I had so many fancy ideas for this 'Cheese' theme but when it came to execution, I ended up preparing simple everyday dishes that are loved by my kids. My husband and son love soups and so they get frequently made in my kitchen. The one showcased today is loosely based on the broccoli - cheese soup, I make regularly. This creamy, yummy soup was a hit in my home going by the comments I got. I also ended up adding finely minced, cooked carrot at the final stages of cooking.

Ingredients: (2 servings)
1 tbsp. oil / butter
1 onion, finely minced
Cauliflower florets from half a cauliflower head (About 1 & 1/2 cup florets)
2& 1/2 cups vegetable broth / water
3/4 cup grated cheddar cheese (white / yellow)
Salt and ground pepper to taste

Method:
* Heat oil in a sauce pan and add onion. Fry until the onion softens and then add cauliflower florets. Fry them until they start to turn golden or about 6 - 7 minutes.
* Add broth / water and cook until cauliflower is tender.
* Puree the mixture until smooth. Use caution if using a blender to puree the hot soup.
* Add the cheese and heat through until it melts.
* Check the taste and then add salt and pepper. Stir and serve warm.

This goes to 
1. Blogging Marathon #49, with the theme "Cheese".
2. 'Kids Delight' event, with the theme 'Cheese'.

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Tuesday, February 10, 2015

Paneer Bhurji

Paner bhurji is a side dish prepared with paneer, the rennet-free Indian cheese. This protein rich dish is very quick and simple to prepare and is an apt dish for the morning rush hours. It can be served with breads, buns or rotis to make a wholesome, filling breakfast. One can of course omit or add spices they prefer or use in lesser quantities if serving kids. Using cilantro leaves is optional or it can be replaced by kasuri methi/dried fenugreek leaves to add a different flavor. Homemade or store bought paneer can be used. The following ingredients would be sufficient to fill 4 sandwiches or about 3 rotis.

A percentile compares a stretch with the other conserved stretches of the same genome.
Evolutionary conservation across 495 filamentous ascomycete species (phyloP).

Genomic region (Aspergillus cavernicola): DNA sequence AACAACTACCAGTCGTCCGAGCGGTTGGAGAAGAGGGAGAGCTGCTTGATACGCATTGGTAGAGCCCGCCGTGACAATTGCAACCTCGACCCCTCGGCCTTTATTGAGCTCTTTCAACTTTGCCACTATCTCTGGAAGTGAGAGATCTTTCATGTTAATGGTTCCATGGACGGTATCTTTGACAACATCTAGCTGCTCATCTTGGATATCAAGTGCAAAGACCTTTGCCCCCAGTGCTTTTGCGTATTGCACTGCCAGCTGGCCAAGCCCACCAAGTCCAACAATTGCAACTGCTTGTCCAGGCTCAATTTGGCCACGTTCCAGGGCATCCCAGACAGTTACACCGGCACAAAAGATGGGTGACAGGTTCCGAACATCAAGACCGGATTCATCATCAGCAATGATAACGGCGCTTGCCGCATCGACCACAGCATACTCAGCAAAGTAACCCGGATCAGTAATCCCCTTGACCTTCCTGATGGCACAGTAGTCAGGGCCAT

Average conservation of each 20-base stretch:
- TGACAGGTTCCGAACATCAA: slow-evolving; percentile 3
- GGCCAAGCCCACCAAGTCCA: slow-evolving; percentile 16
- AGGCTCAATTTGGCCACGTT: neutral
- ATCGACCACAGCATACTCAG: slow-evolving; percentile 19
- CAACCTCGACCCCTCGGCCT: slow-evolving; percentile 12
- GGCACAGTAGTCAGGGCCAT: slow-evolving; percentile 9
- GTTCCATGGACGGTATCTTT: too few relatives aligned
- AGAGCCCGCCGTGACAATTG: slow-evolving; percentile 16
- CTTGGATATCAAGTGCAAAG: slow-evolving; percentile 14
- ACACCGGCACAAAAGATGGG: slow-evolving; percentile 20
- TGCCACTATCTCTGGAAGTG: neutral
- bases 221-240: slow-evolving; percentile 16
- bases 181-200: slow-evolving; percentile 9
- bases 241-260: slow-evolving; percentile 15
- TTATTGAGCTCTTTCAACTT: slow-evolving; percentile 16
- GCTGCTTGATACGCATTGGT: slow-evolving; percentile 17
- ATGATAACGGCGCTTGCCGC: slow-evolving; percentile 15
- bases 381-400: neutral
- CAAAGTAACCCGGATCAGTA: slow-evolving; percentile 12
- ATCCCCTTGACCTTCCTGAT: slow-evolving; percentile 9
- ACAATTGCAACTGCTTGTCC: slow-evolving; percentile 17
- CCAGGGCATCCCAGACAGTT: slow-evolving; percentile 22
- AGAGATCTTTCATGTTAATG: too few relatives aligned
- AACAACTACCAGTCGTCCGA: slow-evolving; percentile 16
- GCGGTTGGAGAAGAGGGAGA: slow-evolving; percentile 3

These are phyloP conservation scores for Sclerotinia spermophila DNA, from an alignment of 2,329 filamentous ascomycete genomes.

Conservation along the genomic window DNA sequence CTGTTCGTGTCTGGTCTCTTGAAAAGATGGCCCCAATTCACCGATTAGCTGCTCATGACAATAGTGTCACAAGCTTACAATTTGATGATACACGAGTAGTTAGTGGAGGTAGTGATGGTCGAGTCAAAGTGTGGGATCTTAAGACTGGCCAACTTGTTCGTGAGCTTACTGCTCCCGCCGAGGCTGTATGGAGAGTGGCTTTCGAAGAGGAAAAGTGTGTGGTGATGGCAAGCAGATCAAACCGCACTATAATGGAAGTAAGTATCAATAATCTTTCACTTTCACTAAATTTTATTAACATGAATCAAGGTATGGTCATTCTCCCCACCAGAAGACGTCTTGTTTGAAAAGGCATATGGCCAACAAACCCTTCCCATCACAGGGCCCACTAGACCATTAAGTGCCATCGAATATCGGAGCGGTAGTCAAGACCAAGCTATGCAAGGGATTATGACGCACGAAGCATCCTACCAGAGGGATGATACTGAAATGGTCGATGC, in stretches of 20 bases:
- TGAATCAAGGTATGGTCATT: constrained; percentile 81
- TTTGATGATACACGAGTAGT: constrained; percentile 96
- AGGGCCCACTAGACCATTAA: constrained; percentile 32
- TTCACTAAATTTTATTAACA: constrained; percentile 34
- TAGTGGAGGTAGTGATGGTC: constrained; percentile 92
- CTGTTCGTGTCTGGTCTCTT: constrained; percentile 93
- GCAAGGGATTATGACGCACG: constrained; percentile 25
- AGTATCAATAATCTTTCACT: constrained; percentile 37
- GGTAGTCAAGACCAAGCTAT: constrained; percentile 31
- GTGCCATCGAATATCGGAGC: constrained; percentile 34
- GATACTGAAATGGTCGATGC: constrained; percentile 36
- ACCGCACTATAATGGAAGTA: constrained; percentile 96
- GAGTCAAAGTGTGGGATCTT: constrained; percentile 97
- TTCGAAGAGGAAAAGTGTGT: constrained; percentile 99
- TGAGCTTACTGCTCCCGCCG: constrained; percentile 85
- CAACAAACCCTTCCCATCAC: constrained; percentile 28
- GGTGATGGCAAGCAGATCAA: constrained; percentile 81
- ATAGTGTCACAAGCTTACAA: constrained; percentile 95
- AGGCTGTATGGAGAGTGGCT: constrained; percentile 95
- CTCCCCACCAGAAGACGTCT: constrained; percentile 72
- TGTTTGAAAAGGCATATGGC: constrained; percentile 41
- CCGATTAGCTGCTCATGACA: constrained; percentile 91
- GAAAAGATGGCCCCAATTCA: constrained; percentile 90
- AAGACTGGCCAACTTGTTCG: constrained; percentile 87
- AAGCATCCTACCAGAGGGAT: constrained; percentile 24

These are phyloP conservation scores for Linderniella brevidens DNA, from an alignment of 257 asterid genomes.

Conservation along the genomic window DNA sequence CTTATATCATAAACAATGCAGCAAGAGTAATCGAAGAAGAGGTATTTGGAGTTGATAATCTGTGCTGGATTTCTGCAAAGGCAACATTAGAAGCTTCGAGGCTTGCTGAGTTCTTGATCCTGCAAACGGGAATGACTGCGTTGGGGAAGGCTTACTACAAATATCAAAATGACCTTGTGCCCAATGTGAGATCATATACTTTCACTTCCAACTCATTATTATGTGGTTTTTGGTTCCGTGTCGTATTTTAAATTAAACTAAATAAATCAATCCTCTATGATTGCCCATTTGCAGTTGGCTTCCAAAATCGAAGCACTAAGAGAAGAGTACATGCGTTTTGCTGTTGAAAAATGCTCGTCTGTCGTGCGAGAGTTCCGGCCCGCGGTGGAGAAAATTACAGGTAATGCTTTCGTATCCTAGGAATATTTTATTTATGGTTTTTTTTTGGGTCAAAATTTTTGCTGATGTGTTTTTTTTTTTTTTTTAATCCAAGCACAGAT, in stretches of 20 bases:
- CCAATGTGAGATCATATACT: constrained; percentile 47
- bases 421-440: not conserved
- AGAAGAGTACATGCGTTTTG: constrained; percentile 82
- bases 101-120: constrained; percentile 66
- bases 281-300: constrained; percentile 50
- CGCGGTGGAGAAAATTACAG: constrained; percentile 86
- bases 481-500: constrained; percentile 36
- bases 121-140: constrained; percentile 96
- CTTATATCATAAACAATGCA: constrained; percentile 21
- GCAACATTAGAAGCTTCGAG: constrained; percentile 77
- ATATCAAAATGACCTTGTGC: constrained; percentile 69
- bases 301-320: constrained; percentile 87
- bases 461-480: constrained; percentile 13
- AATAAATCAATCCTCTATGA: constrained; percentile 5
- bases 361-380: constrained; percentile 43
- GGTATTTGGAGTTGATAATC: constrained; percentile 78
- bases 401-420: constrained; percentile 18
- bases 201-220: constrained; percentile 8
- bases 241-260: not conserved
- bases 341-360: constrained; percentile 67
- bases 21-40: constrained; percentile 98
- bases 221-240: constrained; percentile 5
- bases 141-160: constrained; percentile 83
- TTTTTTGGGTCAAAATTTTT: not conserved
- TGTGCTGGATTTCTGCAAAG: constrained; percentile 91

Ingredients:
1 tbsp. oil
1 tsp cumin seeds
1 onion, finely chopped
1 small tomato, finely chopped
1/8 tsp. turmeric powder
Salt to taste
1/4 tsp. red chili powder or according to taste
1/8 tsp. cumin powder
1/8 tsp. coriander powder
1/4 tsp. garam masala
1 cup crumbled paneer (I used homemade paneer.)
1 tsp. finely minced cilantro to garnish

Method:
* Heat oil in a saute pan and add cumin seeds. When they start to sizzle and turn brown, add onion. Fry until the onion turns translucent and add tomato pieces. Cook until they turn mushy.
* Add salt, turmeric and all the spice powders to the pan. Stir and cook for few seconds.
* Next add the crumbled paneer, mix and cook for about a minute.
* Turn off the stove. garnish with cilantro and serve warm.

This goes to 
1. Blogging Marathon #49, with the theme "Cheese".
2. 'Kids Delight' event, with the theme 'Cheese'.

Comments

Thursday, February 5, 2015

Hot Buttered Soft Pretzels

 When I was planning for the "accompaniments" or the "complimentary starters" themed dishes for this week's BM, I automatically had to rule out the Indian restaurants since the only complimentary stuff they offer is papads or poppadums, the thin lentil wafers. I don't care much about them and in fact feel like gagging to eat them alone. My initial ideas were revolving around 'Olive Garden's salad and bread sticks and the breads at American restaurants. 
And so I had prepared in advance some bread sticks as planned but the various breads I had bookmarked earlier from here kept tempting me to try one more bread recipe for today. Many American restaurants are trying to do away with the complimentary bread basket as a cost cutting measure but I gather there are still plenty of places that offer good varieties of bread. I read somewhere that a restaurant offers hot, soft pretzels and that prompted me to try this recipe.